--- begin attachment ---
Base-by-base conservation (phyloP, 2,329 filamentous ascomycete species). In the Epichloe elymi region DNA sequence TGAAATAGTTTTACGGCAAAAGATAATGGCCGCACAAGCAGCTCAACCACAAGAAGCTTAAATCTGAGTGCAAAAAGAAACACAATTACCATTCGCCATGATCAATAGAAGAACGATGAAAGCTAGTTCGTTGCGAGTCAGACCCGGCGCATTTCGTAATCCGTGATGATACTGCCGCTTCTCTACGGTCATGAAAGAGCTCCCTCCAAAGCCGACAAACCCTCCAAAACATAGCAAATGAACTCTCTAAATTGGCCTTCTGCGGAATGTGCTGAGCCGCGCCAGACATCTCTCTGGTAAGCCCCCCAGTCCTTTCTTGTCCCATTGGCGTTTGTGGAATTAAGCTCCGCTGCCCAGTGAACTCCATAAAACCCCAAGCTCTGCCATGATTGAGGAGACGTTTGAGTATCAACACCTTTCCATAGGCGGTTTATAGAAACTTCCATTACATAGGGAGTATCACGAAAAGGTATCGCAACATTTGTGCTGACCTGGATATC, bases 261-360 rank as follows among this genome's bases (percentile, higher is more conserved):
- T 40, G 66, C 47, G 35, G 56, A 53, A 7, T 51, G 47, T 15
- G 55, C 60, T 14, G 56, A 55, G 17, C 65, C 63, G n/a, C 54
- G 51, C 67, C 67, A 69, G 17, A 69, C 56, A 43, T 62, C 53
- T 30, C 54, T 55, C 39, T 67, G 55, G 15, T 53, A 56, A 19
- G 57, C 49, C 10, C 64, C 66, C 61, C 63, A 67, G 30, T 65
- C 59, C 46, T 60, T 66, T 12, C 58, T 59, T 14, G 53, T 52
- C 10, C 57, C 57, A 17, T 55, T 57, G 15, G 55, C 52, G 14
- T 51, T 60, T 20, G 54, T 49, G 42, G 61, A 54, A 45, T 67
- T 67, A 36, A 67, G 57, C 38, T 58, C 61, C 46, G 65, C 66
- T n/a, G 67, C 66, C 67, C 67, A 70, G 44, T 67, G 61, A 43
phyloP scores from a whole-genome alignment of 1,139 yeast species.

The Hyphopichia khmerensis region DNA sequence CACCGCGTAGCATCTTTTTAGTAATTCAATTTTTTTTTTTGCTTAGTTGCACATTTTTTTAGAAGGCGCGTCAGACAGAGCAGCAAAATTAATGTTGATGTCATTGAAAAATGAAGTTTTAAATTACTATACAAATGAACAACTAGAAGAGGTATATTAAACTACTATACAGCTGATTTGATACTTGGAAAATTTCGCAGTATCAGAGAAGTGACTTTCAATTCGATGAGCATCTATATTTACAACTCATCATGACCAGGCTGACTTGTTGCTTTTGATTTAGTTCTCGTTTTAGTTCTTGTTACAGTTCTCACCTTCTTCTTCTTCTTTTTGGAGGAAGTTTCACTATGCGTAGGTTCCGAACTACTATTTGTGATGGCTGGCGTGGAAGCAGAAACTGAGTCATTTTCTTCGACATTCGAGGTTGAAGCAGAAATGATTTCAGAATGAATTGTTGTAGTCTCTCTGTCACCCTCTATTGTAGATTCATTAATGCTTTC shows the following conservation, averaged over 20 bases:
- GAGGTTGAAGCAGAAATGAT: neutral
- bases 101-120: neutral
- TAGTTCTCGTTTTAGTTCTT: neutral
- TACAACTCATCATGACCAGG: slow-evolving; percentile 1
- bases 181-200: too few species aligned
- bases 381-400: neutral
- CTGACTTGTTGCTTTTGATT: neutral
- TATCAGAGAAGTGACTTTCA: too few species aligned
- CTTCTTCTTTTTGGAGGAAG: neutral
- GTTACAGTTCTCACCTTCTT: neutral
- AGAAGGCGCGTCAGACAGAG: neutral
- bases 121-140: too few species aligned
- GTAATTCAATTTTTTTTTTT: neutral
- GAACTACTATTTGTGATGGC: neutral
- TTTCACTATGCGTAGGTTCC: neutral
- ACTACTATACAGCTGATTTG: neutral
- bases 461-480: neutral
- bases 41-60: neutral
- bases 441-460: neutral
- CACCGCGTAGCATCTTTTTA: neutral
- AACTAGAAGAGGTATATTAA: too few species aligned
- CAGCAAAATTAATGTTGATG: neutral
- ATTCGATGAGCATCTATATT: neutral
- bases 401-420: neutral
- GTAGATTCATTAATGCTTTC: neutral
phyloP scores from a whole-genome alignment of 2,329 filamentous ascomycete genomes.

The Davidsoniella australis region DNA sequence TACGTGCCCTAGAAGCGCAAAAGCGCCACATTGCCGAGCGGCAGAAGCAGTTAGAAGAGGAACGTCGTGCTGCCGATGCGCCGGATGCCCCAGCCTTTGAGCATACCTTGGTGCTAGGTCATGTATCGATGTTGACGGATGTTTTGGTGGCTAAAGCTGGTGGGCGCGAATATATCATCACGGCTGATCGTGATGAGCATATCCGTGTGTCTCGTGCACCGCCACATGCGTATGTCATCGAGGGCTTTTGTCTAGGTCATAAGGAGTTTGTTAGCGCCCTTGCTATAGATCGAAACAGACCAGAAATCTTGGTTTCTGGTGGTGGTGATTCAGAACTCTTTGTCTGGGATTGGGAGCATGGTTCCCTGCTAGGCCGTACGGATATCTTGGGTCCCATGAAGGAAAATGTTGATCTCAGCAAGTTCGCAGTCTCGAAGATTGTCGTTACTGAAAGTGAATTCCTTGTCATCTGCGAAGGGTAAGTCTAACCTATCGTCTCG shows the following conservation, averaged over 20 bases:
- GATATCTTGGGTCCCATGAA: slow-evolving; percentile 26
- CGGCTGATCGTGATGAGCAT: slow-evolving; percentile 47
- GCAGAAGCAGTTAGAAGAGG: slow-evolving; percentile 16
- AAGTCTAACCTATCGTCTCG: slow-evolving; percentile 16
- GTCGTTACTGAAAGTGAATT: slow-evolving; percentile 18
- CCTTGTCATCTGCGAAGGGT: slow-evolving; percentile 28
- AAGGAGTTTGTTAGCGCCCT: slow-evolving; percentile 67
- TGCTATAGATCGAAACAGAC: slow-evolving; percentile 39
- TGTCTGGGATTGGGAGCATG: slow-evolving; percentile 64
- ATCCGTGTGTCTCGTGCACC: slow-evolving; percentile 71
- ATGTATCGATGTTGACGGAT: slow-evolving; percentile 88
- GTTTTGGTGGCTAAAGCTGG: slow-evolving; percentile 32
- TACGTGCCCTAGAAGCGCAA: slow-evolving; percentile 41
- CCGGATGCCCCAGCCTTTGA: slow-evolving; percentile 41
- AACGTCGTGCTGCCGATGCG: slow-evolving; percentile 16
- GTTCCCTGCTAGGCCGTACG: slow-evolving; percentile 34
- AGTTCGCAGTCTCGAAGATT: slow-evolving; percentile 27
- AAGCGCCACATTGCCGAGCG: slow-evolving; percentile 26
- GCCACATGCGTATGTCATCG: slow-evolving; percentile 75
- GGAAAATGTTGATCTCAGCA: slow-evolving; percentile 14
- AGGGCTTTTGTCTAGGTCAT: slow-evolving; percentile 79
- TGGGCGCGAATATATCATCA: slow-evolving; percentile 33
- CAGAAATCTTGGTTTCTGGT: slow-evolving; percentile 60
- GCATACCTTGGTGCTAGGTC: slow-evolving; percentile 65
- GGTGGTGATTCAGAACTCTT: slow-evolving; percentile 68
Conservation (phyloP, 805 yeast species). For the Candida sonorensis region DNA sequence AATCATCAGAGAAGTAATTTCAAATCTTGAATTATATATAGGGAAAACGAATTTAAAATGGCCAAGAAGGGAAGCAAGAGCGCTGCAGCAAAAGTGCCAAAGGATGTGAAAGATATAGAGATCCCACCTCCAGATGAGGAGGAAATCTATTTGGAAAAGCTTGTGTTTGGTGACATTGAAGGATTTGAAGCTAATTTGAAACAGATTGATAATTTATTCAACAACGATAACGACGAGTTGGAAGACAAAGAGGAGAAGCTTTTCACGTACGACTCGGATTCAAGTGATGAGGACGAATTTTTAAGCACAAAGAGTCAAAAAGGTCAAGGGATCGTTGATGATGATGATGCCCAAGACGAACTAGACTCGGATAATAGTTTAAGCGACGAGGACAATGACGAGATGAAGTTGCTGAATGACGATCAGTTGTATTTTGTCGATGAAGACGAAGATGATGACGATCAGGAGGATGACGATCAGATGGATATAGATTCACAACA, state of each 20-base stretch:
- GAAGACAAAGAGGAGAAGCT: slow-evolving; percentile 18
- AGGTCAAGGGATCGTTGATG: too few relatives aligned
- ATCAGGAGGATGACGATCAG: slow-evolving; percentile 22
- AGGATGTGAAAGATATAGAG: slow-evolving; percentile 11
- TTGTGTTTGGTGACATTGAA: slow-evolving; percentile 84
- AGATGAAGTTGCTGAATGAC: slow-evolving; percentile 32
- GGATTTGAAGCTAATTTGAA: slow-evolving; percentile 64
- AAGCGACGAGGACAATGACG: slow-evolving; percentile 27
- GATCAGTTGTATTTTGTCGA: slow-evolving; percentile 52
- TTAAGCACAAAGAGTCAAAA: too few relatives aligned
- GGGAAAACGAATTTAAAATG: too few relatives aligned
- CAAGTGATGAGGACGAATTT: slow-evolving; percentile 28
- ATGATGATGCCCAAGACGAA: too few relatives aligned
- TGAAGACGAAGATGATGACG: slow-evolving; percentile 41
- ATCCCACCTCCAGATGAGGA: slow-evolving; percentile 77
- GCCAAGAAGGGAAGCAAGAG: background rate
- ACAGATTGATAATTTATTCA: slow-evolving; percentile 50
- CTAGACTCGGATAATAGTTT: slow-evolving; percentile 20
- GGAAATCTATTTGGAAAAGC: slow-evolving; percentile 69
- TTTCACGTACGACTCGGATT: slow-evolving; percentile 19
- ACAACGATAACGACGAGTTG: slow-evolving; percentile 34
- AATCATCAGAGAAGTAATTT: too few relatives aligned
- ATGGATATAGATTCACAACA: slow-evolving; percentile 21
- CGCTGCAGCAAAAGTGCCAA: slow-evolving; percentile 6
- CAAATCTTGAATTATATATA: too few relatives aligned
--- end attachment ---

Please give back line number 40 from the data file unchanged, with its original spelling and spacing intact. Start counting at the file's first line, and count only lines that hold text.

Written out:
The Davidsoniella australis region DNA sequence TACGTGCCCTAGAAGCGCAAAAGCGCCACATTGCCGAGCGGCAGAAGCAGTTAGAAGAGGAACGTCGTGCTGCCGATGCGCCGGATGCCCCAGCCTTTGAGCATACCTTGGTGCTAGGTCATGTATCGATGTTGACGGATGTTTTGGTGGCTAAAGCTGGTGGGCGCGAATATATCATCACGGCTGATCGTGATGAGCATATCCGTGTGTCTCGTGCACCGCCACATGCGTATGTCATCGAGGGCTTTTGTCTAGGTCATAAGGAGTTTGTTAGCGCCCTTGCTATAGATCGAAACAGACCAGAAATCTTGGTTTCTGGTGGTGGTGATTCAGAACTCTTTGTCTGGGATTGGGAGCATGGTTCCCTGCTAGGCCGTACGGATATCTTGGGTCCCATGAAGGAAAATGTTGATCTCAGCAAGTTCGCAGTCTCGAAGATTGTCGTTACTGAAAGTGAATTCCTTGTCATCTGCGAAGGGTAAGTCTAACCTATCGTCTCG shows the following conservation, averaged over 20 bases: